I’ve made a group of tiles for art drop offs. Here is the whole array:
If you want details on their creation, I wrote three posts about it on my art blog. Here is a link to the first one and from there, look for the other two to learn about the project in sequence – they follow over the next few days.
All right, here is my first drop-off. This tile was the subject.
I took a walk from my house down the hills into my former neighborhood, which is only about a mile away. We lived here from 1992-2003, and then we moved to our current location. As you may imagine, the old neighborhood is still very familiar to me, being so close. I decided to set the tile on the stone wall surrounding a park:
I placed it so that it is visible and if anyone wants to take it, they can, but it can also be enjoyed as it is, if a passerby would rather not pick it up. I want to be cognizant of people’s feelings these days.
Let me tell you a little about this area. This section of Cheltenham Township, Old Wyncote, was built up about about 130+/- years ago. It surrounds a commuter rail station that in the past would have been a quick link to the city of Philadelphia when other transportation was slow or uncertain. Therefore, this area, like a lot of my township, was originally a place for wealthy people to build large estates for a country place, or for affluent people to have a summer home out of the city. The houses are large and many are elaborately decorated with patterned shingles and lots of porches.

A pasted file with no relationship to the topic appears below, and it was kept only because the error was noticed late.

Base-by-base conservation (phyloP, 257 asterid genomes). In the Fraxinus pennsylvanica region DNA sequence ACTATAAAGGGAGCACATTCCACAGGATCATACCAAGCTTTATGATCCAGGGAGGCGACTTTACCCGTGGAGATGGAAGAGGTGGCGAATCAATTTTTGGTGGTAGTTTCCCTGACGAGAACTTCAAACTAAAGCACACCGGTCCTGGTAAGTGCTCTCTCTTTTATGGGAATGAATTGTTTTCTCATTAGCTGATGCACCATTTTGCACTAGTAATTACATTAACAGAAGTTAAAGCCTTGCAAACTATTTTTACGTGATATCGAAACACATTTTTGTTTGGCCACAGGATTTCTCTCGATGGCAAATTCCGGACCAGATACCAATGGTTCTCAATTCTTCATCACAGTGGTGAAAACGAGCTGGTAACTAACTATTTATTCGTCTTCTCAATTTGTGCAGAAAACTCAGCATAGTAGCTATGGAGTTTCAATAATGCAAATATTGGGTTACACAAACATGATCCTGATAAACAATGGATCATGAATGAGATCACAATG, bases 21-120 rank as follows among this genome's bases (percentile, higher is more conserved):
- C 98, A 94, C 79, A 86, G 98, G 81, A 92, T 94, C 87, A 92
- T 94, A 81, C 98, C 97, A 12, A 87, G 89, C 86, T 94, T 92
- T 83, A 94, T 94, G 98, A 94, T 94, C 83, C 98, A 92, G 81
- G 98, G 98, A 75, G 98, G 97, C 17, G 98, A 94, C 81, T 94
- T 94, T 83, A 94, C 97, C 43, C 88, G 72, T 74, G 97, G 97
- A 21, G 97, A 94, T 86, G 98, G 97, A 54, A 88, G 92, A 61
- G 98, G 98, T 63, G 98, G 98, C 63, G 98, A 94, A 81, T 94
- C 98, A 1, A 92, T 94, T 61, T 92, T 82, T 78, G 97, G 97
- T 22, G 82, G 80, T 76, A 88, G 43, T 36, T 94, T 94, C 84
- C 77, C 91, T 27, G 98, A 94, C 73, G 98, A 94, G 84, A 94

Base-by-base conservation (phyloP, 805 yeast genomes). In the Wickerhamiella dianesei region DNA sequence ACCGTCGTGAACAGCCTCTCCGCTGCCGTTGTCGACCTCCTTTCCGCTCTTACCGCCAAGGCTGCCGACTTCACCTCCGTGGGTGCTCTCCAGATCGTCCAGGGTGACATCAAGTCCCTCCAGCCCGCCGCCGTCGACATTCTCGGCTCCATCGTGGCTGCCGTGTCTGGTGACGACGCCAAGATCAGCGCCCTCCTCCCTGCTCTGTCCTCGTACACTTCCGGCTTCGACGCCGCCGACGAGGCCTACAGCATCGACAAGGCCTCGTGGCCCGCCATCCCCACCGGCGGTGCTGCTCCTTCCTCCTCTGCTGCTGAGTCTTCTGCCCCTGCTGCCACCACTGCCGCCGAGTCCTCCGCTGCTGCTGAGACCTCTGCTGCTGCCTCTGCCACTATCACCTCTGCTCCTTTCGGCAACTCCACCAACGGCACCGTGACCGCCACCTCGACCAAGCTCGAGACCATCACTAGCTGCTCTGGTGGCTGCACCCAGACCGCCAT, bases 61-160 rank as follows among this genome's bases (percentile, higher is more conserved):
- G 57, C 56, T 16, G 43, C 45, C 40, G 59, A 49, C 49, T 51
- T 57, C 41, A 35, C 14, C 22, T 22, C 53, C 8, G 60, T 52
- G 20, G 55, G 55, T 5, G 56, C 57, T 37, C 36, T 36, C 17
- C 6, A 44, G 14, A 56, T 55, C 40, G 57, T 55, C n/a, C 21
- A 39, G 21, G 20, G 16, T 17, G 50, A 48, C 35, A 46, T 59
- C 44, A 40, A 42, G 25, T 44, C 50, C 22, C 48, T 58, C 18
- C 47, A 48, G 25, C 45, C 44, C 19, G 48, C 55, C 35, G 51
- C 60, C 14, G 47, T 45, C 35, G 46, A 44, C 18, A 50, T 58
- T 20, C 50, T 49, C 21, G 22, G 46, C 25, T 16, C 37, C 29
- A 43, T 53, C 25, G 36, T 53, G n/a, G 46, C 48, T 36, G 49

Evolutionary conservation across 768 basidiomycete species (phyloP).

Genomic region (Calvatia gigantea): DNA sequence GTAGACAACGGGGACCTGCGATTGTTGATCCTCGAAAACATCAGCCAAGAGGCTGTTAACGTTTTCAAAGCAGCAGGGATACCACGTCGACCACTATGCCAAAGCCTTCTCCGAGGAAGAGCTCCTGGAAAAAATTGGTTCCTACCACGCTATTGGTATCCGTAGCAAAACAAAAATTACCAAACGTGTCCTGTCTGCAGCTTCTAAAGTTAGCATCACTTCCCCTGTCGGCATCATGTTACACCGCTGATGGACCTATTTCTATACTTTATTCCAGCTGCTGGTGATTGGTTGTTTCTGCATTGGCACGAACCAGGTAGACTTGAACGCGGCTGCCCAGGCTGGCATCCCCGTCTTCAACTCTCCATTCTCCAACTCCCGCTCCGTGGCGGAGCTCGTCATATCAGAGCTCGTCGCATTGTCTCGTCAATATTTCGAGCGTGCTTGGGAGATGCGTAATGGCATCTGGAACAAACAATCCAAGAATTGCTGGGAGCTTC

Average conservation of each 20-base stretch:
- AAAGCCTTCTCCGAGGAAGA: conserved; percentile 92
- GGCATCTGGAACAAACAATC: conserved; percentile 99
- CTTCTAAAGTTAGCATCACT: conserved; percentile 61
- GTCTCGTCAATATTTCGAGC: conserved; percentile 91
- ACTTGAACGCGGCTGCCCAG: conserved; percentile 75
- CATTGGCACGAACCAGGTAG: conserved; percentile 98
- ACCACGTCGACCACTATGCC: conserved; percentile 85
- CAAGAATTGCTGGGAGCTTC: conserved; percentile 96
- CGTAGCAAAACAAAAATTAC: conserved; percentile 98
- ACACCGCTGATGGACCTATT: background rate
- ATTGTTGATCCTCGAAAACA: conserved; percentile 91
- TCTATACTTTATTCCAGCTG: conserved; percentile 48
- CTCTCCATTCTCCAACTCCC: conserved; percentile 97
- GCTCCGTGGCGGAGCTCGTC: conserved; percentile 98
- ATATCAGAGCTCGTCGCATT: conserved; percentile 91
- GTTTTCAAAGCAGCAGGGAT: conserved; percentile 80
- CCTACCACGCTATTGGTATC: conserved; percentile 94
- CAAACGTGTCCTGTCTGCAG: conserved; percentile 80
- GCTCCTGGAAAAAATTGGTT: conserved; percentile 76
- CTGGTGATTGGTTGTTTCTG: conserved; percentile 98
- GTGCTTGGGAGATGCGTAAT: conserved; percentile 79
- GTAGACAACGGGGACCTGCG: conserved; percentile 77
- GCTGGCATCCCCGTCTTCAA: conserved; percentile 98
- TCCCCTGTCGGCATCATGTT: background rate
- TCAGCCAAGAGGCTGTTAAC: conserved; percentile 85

This park, Robinson Park, is the remnant of one of those estates. It’s low-lying and for water runoff issues was saved from development in the 1990’s, becoming a small park instead. The house the land belonged to is right behind it (reddish-roofed house).
The park has a pond (what we would call a runoff basin these days) and in warm weather a fountain sprays.
There is a small community garden:
but otherwise it’s just a peaceful place.
The stone walls are from the estate days and, like much of the area, are protected under historic preservation laws. Our house in this neighborhood, which was located up the hill off to the left of the scenes I have showed you, was one of these houses. The exterior of the homes cannot be altered without permission (except for paint). When we moved here these homes were not desirable and many were in bad condition. Since then, things have changed, and the houses are getting cared for.
The stone walls, as I was saying, are extensive.
In this view I am looking up the street. The house in the picture marks the end of the park. In this next view, I have walked up to that point and am looking back.
It may interest you to know that Greenwood Avenue, running alongside the wall, is normally a busy street – cars come one after another all day long. On this day I was able to walk in the street, only occasionally stepping up on the sidewalk as a car came along. It is not an experience I have had before.
Anyway, the tile is at Greenwood and Bent Roads, facing uphill. If you are in the neighborhood, say hello!